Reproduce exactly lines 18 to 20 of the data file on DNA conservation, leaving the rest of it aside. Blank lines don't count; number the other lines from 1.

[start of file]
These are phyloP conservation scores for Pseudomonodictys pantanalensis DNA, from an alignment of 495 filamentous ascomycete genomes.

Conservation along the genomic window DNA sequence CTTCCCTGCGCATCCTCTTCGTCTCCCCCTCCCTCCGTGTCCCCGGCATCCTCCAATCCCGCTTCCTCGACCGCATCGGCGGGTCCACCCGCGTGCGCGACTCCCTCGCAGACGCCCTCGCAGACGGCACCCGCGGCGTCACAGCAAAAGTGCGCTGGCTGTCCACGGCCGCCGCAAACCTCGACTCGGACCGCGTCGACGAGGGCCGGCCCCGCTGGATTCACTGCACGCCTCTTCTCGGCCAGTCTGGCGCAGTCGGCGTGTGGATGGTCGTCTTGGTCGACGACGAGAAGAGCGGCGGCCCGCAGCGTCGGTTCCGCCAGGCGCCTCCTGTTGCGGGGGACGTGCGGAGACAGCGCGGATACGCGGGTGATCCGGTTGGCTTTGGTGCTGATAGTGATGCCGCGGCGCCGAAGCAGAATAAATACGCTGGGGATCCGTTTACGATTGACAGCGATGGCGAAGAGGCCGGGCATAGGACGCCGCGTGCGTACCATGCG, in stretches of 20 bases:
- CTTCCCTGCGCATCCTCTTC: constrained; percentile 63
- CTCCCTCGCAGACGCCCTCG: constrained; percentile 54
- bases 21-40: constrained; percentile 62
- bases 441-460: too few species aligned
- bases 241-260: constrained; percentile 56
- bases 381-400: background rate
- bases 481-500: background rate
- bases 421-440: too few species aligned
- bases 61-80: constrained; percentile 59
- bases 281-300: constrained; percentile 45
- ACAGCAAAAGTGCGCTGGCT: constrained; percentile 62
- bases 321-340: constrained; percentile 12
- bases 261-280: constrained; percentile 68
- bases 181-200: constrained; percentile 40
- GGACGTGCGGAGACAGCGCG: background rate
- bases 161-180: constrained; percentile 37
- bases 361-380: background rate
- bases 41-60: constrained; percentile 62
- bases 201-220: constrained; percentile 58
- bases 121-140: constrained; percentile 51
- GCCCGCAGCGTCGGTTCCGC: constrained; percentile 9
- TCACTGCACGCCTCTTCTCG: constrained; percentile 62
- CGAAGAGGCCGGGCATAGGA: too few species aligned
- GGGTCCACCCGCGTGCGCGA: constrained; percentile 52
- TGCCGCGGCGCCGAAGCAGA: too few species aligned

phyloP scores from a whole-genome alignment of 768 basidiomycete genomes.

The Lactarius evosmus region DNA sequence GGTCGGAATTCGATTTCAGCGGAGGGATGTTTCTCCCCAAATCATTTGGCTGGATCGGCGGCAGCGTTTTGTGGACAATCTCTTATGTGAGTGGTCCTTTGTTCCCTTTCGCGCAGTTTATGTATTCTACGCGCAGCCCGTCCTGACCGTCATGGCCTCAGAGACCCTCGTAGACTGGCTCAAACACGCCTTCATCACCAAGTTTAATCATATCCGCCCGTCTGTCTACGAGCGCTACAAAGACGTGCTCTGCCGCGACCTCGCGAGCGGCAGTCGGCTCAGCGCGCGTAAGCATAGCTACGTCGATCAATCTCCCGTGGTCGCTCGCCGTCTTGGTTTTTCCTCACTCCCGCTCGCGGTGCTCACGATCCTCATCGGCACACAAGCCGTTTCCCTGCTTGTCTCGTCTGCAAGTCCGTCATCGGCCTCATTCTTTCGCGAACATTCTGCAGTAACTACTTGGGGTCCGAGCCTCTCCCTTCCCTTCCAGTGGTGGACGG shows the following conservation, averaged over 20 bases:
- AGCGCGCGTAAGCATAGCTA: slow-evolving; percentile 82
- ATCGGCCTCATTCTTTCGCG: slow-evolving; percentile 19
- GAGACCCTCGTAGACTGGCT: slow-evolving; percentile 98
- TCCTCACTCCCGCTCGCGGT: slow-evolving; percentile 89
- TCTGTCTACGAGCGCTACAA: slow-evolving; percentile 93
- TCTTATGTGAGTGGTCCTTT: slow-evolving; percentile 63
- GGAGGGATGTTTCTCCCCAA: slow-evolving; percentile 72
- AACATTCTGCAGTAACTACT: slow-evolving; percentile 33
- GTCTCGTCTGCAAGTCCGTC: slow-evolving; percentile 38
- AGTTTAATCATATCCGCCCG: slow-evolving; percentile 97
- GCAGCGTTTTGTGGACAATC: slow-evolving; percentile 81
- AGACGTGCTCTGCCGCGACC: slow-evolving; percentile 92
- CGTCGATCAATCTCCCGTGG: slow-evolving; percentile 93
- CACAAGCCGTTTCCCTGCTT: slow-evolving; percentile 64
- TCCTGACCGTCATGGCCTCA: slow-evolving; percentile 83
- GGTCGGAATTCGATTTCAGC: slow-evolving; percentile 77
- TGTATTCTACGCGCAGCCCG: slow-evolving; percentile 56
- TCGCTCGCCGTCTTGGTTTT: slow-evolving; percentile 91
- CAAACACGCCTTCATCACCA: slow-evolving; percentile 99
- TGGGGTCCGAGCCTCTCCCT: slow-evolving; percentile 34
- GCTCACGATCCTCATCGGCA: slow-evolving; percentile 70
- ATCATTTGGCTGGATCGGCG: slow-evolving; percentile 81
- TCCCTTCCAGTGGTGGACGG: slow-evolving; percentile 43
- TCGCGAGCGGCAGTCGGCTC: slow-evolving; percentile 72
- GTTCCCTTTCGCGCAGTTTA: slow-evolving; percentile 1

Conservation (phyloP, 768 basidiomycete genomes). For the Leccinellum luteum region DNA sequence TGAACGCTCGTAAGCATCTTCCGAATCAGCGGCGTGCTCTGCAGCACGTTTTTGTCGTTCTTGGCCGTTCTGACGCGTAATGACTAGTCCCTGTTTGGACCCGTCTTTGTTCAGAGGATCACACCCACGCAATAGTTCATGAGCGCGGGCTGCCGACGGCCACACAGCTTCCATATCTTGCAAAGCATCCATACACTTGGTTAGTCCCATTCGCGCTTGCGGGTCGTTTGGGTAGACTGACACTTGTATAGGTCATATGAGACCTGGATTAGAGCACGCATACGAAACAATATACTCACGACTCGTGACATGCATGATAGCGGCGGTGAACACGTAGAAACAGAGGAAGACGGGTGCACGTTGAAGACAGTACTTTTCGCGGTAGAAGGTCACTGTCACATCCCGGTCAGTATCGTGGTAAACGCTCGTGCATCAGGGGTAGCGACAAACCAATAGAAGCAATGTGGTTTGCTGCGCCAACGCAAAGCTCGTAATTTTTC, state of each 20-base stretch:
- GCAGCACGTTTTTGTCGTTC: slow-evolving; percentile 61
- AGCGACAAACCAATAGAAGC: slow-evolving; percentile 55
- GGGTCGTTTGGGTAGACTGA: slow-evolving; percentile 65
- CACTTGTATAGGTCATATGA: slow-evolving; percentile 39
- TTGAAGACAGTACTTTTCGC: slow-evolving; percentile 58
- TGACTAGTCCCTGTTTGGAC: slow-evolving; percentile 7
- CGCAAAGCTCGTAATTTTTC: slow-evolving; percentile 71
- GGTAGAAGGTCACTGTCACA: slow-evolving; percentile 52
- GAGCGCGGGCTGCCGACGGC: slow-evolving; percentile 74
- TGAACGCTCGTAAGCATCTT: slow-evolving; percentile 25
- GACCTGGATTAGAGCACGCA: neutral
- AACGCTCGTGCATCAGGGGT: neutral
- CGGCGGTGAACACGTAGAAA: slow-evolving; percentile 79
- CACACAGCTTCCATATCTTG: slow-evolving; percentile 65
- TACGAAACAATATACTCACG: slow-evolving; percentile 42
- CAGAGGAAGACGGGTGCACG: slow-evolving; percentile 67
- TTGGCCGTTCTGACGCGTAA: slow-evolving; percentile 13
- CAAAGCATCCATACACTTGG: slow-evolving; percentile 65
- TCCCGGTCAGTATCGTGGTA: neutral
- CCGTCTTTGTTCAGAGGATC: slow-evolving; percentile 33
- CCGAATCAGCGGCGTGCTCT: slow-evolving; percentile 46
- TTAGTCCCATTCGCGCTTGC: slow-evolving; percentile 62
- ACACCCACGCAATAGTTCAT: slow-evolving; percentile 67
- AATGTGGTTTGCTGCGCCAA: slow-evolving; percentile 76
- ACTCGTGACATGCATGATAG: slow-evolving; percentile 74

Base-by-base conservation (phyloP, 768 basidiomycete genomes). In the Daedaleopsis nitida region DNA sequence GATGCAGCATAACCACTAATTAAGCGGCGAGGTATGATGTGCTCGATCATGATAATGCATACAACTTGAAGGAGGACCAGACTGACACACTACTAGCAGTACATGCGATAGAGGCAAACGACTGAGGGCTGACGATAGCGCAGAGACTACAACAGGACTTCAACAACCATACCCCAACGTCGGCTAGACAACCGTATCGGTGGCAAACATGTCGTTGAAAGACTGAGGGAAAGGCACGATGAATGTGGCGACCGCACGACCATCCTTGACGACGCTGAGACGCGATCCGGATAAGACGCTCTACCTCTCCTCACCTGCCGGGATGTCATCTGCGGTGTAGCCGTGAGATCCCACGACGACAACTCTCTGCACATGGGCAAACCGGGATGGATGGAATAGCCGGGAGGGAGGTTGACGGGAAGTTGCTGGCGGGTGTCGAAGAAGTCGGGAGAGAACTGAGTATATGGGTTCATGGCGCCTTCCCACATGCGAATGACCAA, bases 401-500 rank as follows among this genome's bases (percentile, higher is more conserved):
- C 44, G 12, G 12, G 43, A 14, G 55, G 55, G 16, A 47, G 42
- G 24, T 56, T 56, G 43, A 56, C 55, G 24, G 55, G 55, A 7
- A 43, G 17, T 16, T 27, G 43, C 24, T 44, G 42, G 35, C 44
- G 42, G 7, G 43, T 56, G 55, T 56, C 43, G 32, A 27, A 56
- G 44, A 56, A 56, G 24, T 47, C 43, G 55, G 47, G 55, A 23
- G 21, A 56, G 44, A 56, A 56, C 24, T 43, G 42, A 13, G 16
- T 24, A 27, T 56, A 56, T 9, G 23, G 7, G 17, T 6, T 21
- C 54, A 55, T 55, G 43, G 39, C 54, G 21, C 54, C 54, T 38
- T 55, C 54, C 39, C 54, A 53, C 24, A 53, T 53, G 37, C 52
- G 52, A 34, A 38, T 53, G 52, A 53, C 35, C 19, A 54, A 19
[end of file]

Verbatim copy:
- bases 161-180: constrained; percentile 37
- bases 361-380: background rate
- bases 41-60: constrained; percentile 62